But that’s a song for another time.

Please enjoy your parental unhappiness, for you have all the reasons to.

Best,

Seph

Anderson, S. A., Russel C. S., Schumm, W. R., 1983, Perceived marital quality and family life-cycle categories: A further analysis, Journal of Marriage and the Family, 45, 127-139

Baumeister, R., 1991, Meanings of Life

Blake, J., 1979, Is Zero Preferred? American Attitudes toward Childlessness in the 1970s, Journal of Marriage and Family, Vol. 41, No. 2, pp. 245-257

Gilbert, D., 2006, Stumbling on Happiness

Glass, J., Simon R.W., Andersson M.A., 2016, Parenthood and Happiness: Effects of Work-Family Reconciliation Policies in 22 OECD Countries, AJS. 122(3): 886–929. (Available here)

Hansen, T., Slagsvold, B., Moum, T., 2009, Childlessness and Psychological Well-Being in Midlife and Old Age: An Examination of Parental Status Effects Across a Range of Outcomes, Social Indicators Research, Volume 94, Issue 2, pp 343–362

Nozick, Robert, 1974, Anarchy, State, and Utopia.

Raj Raghunathan, 2016, If You’re So Smart, Why Aren’t You Happy?

Tim Urban, The Experience Machine Thought Experiment, published on Wait But Why

About the Author

Seph Fontane Pennock, BBA, is the co-founder of PositivePsychology.com. Seph strongly believes that we can deal with most of life’s absurdities by leveraging human connection and challenging ourselves, instead of using dogma or pharmaceutical drugs.

Comments

  1. Judy

    Johnny Depp said it best: Hormones are God’s way of hoodwinking people into having children.

    Reply
  2. Father of one, not from US.

    With non-existent maternity/parental leaves and child support in the US, the argument for not having kids is understandable, as opposed to say Finland or Denmark. However, what is mind boggling is why the fertility rates are so much higher in countries like Syria, Iraq and Afghanistan? In US, you have to give a job, a vacation, etc. In those countries you could be dead tomorrow and yet people have kids. Those who are on the fence, should pay close attention to this fact. Everything else is just first world problems/white whine. Worst things worst, if you are really such a snowflake and don’t have a lot of money find a job in Finland or another nordic country, move there and have kids there. It will be free for you and you may even get some stipends.

    Reply
    • Morgan Boyd

      Birth Rates are tied to women’s rights and health care. Allow women to get a post secondary education and a job and they will hold off having kids until later in life. Therefore they have fewer children due to age constraints.
      Improved access to health care means lower infant mortality. If you know you can have one or two children and they are likely to survive to old age you will most likely only have one or two children. If you expect several of your children to die before reaching reproductive age you are likely to have more of them. The countries you listed all have high birth rates, they also have high death rates.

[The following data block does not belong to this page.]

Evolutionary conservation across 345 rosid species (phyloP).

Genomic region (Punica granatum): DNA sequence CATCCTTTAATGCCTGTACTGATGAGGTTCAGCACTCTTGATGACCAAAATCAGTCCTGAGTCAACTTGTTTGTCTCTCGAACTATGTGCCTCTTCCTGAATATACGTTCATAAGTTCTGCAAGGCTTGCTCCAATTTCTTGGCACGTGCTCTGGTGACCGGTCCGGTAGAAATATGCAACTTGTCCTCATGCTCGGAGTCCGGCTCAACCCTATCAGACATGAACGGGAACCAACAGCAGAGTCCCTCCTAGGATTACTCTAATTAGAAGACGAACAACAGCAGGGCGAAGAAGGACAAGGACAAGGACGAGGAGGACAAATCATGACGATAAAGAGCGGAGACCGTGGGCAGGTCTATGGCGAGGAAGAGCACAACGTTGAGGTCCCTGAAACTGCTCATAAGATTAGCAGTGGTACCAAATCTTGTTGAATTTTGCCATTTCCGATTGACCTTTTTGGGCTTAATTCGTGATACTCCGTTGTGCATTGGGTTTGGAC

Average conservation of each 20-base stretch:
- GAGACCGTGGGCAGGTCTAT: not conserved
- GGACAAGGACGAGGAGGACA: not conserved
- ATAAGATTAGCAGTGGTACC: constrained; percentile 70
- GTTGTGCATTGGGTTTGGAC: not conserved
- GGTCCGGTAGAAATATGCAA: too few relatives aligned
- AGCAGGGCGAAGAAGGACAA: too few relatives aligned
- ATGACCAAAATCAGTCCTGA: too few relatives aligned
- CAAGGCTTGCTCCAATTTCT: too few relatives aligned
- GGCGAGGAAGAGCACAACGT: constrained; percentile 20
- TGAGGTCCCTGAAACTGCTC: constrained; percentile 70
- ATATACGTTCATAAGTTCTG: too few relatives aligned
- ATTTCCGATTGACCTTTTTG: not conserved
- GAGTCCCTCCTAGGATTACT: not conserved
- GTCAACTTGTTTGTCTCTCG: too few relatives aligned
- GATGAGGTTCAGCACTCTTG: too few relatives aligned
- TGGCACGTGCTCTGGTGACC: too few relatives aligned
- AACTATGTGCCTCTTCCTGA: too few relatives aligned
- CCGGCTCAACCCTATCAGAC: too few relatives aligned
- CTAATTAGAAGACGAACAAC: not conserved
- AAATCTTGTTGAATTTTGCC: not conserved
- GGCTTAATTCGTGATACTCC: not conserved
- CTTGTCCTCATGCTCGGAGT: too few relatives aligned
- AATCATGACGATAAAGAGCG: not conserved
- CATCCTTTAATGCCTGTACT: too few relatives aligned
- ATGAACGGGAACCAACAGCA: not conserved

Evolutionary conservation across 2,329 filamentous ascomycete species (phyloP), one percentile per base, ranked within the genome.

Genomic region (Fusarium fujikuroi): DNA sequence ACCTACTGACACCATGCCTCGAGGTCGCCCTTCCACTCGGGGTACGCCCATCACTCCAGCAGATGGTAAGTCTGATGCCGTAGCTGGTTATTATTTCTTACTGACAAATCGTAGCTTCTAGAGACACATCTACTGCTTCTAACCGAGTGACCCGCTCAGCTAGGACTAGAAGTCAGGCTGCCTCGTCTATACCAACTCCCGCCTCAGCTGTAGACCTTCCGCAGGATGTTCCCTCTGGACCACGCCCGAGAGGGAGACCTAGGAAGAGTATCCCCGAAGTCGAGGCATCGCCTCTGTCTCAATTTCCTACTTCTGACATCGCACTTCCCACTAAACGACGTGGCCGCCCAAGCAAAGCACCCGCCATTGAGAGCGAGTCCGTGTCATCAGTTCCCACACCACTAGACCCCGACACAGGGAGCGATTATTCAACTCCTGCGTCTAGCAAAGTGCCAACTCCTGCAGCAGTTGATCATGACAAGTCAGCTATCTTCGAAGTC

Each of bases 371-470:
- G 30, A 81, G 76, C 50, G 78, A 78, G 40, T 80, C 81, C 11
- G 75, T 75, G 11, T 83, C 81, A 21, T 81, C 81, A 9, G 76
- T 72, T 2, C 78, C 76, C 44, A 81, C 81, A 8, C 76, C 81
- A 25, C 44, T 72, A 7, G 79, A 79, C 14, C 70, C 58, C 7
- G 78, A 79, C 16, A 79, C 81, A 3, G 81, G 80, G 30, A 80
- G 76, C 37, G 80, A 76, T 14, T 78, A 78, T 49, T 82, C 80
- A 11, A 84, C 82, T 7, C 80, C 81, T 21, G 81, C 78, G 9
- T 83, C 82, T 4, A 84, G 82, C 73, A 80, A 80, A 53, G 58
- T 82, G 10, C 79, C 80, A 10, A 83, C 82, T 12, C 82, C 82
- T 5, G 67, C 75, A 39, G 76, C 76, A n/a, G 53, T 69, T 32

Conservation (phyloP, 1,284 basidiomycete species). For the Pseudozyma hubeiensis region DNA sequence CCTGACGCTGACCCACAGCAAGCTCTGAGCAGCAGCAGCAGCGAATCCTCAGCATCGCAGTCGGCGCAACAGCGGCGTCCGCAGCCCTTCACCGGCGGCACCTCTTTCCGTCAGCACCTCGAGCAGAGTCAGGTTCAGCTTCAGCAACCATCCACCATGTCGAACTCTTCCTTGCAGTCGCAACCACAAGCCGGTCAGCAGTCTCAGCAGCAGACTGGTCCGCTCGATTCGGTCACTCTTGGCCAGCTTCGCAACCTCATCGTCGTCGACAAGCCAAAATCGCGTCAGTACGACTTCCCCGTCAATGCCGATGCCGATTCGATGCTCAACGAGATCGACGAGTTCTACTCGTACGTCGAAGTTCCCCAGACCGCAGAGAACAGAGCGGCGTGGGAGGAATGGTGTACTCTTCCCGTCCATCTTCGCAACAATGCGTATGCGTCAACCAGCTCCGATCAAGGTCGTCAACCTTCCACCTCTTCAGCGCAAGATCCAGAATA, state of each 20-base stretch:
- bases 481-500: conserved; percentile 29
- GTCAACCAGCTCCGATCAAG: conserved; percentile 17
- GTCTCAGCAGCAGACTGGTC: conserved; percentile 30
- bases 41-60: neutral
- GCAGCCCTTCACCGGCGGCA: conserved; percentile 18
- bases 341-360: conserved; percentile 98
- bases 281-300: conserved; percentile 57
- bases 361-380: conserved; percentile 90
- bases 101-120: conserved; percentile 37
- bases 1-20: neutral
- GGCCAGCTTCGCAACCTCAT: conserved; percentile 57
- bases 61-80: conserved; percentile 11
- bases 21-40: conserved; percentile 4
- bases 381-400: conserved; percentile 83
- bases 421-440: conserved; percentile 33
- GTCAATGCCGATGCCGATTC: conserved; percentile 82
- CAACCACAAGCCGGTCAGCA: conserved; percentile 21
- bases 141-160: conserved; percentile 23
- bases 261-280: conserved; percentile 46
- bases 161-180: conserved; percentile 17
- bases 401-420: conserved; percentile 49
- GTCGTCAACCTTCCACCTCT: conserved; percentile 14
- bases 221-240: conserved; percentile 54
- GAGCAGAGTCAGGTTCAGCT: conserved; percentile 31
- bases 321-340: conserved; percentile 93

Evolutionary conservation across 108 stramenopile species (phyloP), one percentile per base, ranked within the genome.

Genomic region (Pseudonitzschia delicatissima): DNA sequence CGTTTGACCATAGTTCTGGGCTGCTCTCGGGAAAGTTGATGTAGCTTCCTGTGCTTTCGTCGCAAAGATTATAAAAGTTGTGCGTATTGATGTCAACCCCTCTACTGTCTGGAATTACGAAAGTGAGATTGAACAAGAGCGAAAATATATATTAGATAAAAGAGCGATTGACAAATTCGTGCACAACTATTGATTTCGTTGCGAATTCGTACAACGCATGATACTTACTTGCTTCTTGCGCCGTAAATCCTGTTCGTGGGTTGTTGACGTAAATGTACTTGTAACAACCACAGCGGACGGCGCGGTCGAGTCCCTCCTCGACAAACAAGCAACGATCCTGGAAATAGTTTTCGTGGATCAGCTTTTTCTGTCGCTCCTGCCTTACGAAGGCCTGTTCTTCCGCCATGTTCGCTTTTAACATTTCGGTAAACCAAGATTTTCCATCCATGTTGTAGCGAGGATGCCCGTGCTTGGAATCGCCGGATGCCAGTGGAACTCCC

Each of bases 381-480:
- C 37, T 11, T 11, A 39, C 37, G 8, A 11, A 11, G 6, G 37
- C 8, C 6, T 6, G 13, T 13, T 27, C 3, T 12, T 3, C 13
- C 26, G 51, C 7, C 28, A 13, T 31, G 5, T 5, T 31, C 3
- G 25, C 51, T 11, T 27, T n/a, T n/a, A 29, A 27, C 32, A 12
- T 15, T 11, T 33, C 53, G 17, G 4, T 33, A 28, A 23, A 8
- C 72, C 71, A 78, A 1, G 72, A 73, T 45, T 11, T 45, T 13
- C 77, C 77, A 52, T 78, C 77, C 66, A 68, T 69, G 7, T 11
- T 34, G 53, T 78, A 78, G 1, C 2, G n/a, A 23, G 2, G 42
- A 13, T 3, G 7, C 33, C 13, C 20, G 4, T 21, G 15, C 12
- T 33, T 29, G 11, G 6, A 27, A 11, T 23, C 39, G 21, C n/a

Currently Africa has the highest birth and death rates in the world, improving those economies to the point where everyone has access to health care and women are able to get an education and enter the workforce are paramount to controlling the growth of the worlds population.

      Reply
  3. Jim

    God punished me the day i was born unfortunately which i knew i was going to have a very extremely hard time meeting a good woman to settle down with to have a family. Then again which God created so many very horrible stuck up loser women these days too, especially when so many of us single men will try to start a conversation with a woman that we would’ve really love to meet. And then there are times we will get cursed at by these very mentally ill women for no reason at all, since i know friends that are having the same problem as well. Yeah, no wonder why many of us men are still single today. Very amazing how very different most women were back in the old days when they were the very complete opposite of today, and real ladies as well which made love very easy to find back then just like our family members did.

    Reply
    • MB

      Sounds like you are struggling by friend. My advice, if you would take it, is to look to yourself before you blame others. Self improvement is hard, but its the best way to improve the quality of your life. Start going to a gym every day, read some self help psychology books and some books on how to meet and talk to women. Learn some new skills and hobbies that are active. Join a club. Improve yourself and the ladies will follow. Good luck!

      Reply
  4. common

    Father of three. Absolutely agree with the article. If you have any expectations of pursuing personal goals AFTER you have kids, think again. Doing all the tasks around kids takes significant amount of time and energy and you just see your life/time slip away without experiencing achievement of what you deem important or positive. If I could turn back the hands of time…
    Thank you for the article though, it feels good that I am not the only one who made this mistake.

    Reply
  5. Pete

    I have 3 kids twins 8 and another 10.I went from 0 kids to 3 in 18months.I am originally from Scotland and do not have any family here.My wife’s parents were older and lived in a different part of the Country.I do agree the government here really does not help at all with families and children,compared to most European countries.
    The fact that woman do not get any paid maternity leave is pretty shocking to me.

    Anyway we got through it our marriage is still intact but has taken a few beatings.The kids seem happy enough,my oldest has ADHD which has been a challenge.
    I enjoyed this article.Happiness is fleeting and I realize that as a father I measure it by the happiness of our family unit and not my own happiness.Maybe that is right or wrong,

    Our expectations of family life has changed dramatically in the last 70 or so years.The media/Hollywood has projected this picture of what a family should be like which is usually picture perfect.This is all bullshit and the more we move away from this thinking the happier we will be.
    I am just happy we as a family have survived the last 10yrs intact that my kids are happy/healthy,and when I am on my deathbed hopefully at the age of 100 surrounded by loving family.I will be happy that I experienced and survived all that life through at me.

    Reply